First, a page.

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Attention Deficit Hyperactivity Disorder (ADHD) & Autism Spectrum Disorders

Are you concerned that your child may have symptoms of ADHD, but don't want to put them on stimulant medication? For many parents and teachers it is hard to find the line between normal childhood energy and hyperactivity, and between normal distraction and attention deficit disorder. This is because many of the behaviors that are a normal part of childhood growth and development are included in the diagnostic criteria for ADHD. For some children problems like hyperactivity or difficulty completing a task are truly a marker of an imbalanced nervous system, but in many situations those same behaviors are expressions of a child's need to find orientation and connection with the world. Being able to calm and focus your concentration is a skill that needs to be learned--we are not born with it automatically. And it is important to try to determine why a child shows a particular behavior, and find ways to help the child to bring it into better balance. A vital part of working with children is to say: "how can we help the child do this better, and give them the skills so that they focus their attention from the inside, out?" not just prescribe medication to suppress behaviors, from the outside, in.

ADHD has become a prevalent diagnosis (recent studies estimate 11% of children nationwide, or about one in nine children) which either means that there are many more children affected, or that it is being applied to a broad range of behaviors. Too often it is used as a generic label for a broad range of disruptive or concerning behaviors, including: fidgety movement, trouble completing tasks, interrupting in class, rough play. But it misses the question of "why is the child doing this?" Is because everything is so interesting in everything that they can't help flitting from object to object? Is the child dreamy and inattentive, too caught up in his or her own thought process? Is the child agitated, and constantly seeking (or perhaps avoiding) contact with other children. When we work together to try to find the root of the problem many more therapeutic options become available. We incorporate behavioral approaches, exercises and experiences for strengthening and training the nervous system, and anthroposophic medicines (herbal and homeopathic) as part of our treatment plan.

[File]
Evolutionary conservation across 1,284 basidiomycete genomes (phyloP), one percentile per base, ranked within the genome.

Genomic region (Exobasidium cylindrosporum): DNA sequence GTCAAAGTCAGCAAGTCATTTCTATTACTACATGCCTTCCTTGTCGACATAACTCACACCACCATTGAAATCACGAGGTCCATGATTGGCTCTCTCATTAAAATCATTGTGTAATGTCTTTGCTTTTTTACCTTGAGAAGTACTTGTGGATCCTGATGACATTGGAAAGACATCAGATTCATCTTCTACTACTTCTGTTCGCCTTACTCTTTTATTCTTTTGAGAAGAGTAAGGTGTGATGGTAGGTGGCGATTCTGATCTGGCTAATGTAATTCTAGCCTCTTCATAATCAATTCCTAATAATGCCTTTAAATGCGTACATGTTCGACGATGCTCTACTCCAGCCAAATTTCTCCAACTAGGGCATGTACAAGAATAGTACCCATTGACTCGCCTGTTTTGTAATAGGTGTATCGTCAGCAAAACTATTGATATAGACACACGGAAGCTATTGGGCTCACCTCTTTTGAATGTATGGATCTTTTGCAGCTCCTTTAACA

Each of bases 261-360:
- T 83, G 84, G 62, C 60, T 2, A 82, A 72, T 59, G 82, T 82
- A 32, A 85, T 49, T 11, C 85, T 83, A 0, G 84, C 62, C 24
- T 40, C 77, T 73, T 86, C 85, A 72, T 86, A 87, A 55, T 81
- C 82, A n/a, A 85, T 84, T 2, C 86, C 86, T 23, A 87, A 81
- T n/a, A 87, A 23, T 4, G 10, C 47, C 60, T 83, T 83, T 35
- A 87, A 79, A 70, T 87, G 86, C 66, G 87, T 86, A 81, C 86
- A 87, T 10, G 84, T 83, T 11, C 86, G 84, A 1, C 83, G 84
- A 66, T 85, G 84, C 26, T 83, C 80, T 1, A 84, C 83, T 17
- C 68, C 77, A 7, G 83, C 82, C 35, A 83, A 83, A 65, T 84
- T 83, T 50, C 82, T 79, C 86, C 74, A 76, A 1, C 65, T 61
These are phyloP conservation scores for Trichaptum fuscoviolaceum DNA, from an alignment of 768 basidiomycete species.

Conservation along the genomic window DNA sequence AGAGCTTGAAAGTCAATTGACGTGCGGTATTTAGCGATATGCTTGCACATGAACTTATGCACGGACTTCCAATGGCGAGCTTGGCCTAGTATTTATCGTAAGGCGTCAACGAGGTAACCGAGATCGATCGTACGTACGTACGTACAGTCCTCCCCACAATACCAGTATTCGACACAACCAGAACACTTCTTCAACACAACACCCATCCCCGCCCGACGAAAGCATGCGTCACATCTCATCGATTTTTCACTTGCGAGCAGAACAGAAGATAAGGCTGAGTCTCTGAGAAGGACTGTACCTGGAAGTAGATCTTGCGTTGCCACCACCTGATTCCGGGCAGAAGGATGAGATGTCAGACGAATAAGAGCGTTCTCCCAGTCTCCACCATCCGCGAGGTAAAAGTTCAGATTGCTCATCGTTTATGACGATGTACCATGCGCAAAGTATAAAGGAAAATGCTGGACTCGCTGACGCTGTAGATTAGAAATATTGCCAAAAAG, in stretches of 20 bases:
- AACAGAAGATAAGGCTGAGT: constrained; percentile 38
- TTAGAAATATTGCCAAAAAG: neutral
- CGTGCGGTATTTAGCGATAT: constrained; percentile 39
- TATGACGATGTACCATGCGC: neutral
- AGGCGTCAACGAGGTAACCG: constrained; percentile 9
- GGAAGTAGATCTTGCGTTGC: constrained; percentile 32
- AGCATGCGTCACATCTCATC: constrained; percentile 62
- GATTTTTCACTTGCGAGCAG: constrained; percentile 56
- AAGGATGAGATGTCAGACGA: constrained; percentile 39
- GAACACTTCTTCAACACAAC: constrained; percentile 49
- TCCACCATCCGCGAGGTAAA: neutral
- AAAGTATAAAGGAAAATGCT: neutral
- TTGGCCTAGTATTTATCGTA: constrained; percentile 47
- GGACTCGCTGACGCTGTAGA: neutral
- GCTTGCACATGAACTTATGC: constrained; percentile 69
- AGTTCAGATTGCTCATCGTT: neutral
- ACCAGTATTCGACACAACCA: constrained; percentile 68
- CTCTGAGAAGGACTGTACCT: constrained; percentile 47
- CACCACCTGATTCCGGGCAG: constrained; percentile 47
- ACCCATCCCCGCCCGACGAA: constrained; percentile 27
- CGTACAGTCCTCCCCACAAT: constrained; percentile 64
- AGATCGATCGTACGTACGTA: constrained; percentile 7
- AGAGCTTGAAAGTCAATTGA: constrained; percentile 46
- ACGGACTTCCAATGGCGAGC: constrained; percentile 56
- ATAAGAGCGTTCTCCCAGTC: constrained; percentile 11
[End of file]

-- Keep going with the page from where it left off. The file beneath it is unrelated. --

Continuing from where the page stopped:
A few more thoughts:

  • Building healthy sleep habits improves daytime function. A child who is too tired will not be fully able to participate in classroom activities. We always look at the quality and rhythm of sleep.
  • Nutrition: improving eating habits, with good fats and protein in the morning helps keep an even blood sugar. Working to build good rhythms around nutrition helps, because if my body doesn't feel good because I am hungry or hypoglycemic then I can't pay good attention to you. Highly processed foods and carbohydrate-rich foods can worsen behavioral problems.
  • Media (TV, movies, almost anything that has a screen) works to make us pay attention, but simultaneously limits our participation. Media revs us up, and works to keep us in that stimulated state. It does not teach us how to engage with the world in full way, and many children are over-stimulated and have not had the opportunity to really learn to self-regulate their activity. Thoughtful exploration of the kinds and amount of media exposure is an integral part of our approach to working with ADHD.

Our therapies for ADHD are based on building a view of the whole child. It is an approach that has been successfull used world-wide:

Anthroposophic therapy for ADHD  with the conclusion that "Children with ADHD symptoms receiving anthroposophic treatment had long-term improvement of symptoms and quality of life."

Autism, Asperger's Syndrome and sensing the world